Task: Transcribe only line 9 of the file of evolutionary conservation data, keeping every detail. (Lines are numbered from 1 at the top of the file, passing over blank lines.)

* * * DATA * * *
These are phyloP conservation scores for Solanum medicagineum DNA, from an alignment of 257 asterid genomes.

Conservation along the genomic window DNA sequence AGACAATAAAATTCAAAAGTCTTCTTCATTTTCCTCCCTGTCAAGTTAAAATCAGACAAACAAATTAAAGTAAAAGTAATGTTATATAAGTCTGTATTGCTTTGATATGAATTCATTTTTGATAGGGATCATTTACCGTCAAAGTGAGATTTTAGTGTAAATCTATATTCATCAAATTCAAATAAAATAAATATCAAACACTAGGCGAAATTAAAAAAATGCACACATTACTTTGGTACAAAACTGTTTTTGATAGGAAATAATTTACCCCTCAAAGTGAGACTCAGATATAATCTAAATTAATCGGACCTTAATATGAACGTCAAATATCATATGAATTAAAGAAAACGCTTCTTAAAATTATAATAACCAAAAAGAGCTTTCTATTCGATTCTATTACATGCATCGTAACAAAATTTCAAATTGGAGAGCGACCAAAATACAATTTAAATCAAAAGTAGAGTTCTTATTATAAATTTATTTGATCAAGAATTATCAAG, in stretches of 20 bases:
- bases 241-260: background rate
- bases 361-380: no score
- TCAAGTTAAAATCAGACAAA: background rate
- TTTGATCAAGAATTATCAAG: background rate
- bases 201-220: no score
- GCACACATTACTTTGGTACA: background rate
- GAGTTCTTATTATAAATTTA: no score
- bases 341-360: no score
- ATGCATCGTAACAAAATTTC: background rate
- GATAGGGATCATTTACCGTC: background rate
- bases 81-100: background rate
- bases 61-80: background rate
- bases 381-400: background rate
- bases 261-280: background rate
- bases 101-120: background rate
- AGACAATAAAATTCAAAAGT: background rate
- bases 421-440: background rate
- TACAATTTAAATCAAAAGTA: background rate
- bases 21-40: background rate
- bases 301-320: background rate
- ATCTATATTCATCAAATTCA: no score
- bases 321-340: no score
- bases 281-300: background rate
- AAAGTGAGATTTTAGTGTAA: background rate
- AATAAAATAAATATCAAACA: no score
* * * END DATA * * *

- GAGTTCTTATTATAAATTTA: no score